Food Rating: ****
(out of 5)
Date Rating: 3.5 Hearts (out of 5)
Dress Code:
Casual
Bar Rating:
Party in the USA
Vibe:
Noisy
Cost:
$$$
(out of 5) ($75-$100 for two)
Pairing:
The BlackJack bar is itself an awesome venue with apparently an amazing kitchen in and of itself, but it's also the perfect place for a pre-dinner drink and to wait out a table.

Pearl Dive Oyster Palace on Urbanspoon

Monday, December 26, 2011

BLT Steak

Plaudits: Washingtonian 2011 Top 100, Washingtonian 2010 #22, Washingtonian 2009 #11, Washingtonian 2008 #39, 2010 RAMMYs - Nominated Power Spot of the Year
Neighborhood: Downtown, K Street

The Setup

With a gift certificate in hand and a friend date long overdue, I invited Official Friend of DCWD Swizzle out to dinner at BLT Steak.

The Vibe

BLT Steak is a white-cloth restaurant posing as a casual restaurant posing as a white-cloth restaurant, if that makes any sense. It’s high-class and it knows it, a boutique steakhouse that shines in sleek modern lines, and browns and beiges and whites.

Yet there are the minor touches here and there that have heralded the revitalization of the trendy middle-class restaurant: a big stick-on board menu and the absence of actual tablecloths among them. But the giveaway is the set-up, which seems designed for power lunches; the two-tops are mostly if not all half-booths around the edge while the center is filled with fours and sixes and larger.

The restaurant is built for this purpose in other ways too: the long bar as you walk in, the dim lighting, the black and white photography and giant floral display in the center of the dining area that make up the décor, the dim lighting. The downside is that the space does not control the ensuing noise, and so by the middle of your meal, you’re practically shouting to your dinner partner.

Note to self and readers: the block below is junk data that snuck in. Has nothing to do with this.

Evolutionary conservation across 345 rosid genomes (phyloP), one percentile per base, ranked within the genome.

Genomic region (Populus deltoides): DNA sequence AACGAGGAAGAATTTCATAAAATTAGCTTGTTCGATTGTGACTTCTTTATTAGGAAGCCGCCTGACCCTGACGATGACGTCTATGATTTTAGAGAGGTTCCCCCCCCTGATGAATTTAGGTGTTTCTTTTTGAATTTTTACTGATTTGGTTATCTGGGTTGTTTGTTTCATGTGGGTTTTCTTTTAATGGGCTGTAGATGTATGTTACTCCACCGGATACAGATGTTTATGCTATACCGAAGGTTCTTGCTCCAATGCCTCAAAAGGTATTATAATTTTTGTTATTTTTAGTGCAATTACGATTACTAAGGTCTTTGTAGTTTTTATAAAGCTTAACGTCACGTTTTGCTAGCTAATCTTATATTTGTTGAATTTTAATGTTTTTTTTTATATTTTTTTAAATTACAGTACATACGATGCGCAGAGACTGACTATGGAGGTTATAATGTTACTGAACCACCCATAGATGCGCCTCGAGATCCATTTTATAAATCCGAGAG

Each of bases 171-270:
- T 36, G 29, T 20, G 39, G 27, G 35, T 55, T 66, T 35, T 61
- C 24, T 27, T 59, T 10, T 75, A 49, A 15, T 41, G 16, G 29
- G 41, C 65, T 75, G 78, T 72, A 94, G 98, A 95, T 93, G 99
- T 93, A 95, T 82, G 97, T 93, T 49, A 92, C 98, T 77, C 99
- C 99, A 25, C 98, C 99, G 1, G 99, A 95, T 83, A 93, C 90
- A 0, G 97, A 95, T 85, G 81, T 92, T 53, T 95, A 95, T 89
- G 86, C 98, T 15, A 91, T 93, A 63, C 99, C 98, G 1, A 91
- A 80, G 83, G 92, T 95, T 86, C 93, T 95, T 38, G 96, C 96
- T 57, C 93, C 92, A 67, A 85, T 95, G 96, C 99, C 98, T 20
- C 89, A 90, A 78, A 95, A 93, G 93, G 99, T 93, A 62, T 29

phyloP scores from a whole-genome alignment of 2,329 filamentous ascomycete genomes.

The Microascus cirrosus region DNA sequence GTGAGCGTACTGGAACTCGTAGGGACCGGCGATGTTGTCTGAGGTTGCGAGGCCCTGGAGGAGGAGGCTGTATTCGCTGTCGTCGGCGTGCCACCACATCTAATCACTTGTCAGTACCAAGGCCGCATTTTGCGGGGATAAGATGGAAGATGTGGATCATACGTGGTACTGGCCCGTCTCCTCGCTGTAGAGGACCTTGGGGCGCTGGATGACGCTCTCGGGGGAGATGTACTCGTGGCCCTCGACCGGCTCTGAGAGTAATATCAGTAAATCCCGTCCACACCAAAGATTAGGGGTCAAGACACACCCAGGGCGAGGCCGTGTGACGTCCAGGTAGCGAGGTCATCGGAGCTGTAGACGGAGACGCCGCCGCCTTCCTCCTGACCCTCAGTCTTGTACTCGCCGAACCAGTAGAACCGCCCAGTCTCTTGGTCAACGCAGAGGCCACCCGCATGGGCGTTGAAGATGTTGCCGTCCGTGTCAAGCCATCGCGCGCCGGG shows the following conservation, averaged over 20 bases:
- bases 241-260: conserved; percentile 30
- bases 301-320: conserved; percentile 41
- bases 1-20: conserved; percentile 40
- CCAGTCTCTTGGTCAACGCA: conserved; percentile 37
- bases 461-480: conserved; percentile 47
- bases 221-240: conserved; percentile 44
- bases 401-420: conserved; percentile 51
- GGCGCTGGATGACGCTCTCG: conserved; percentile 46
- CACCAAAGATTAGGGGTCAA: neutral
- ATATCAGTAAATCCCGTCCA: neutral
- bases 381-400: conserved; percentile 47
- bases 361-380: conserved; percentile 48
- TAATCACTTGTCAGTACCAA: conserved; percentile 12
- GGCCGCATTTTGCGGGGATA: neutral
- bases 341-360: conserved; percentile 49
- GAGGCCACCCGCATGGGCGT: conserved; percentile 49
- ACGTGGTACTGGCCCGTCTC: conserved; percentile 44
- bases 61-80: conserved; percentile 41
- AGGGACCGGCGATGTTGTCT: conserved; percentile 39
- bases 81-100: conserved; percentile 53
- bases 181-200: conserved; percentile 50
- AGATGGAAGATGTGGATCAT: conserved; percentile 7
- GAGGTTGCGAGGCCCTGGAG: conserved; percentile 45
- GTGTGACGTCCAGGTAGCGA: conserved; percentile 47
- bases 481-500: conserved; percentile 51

The Food

I would normally ignore the bread course, but these particular servings was lovely. Yes, servings. First came some chicken liver pate with wonderfully crusty bread. Then, popovers the side of your fist with a lovely buttery, slightly cheesy flavor. What a great start.

Having promised Swizzle a steak dinner to make up for the time passed between dinners, we both ordered a cut of meat with a side. Steaks at BLT can be ordered with one of eight sauces, and they’ve added a whole new category of cooking to the whole rare to well done spectrum: blue (which I assume is basically just raw meat, which sounds both delicious and unappetizing). I had the filet mignon with béarnaise and truffled mashed potatoes, while Swizzle ordered the aged NY strip with creamed spinach.

The steaks were both immaculately well, though the NY strip had a char on it that might be discomforting if you’re not into that kind of thing; for me, since the steak was just a hair overcooked, this was more of a symptom than a problem. Still, the filet was spot on, tender and juicy and fantastic.  The herb butter was well composed and melted together with the meat perfectly. As for the sides, the mashed potatoes were okay, though lacking a little in the amount of truffle flavor that would justify paying the extra for it over other potatoes; the creamed spinach was less sweet than say Boston Market’s (hey, it’s the only comparison point I have, and I love that stuff), but this was a good thing, tasting delicious.


The Verdict

Great, great steaks; some of the best, if not the best I’ve had in DC. Though a little expensive and loud if you’re not in the power lunch set.

Food Rating: ****
(out of 5)
Date Rating: 3 Hearts (out of 5)
Dress Code:
Business
Bar Rating:
Suits Scene
Vibe:
Energetic to Noisy
Cost:
$$$$$
(out of 5) (more than $100 for two)
Pairing:
Quick before they go away: head down to the Ellipse and check out the National Christmas Tree, and the individual state trees.

BLT Steak on Urbanspoon

Monday, December 19, 2011

Monday Munchies: Florida Avenue Grill

Plaudits: None
Neighborhood: U Street/Columbia Heights

The Setup


Hyped as the best breakfast in DC, Official Girlfriend of DCWD Texas and I headed over to the Florida Avenue Grill.

The Vibe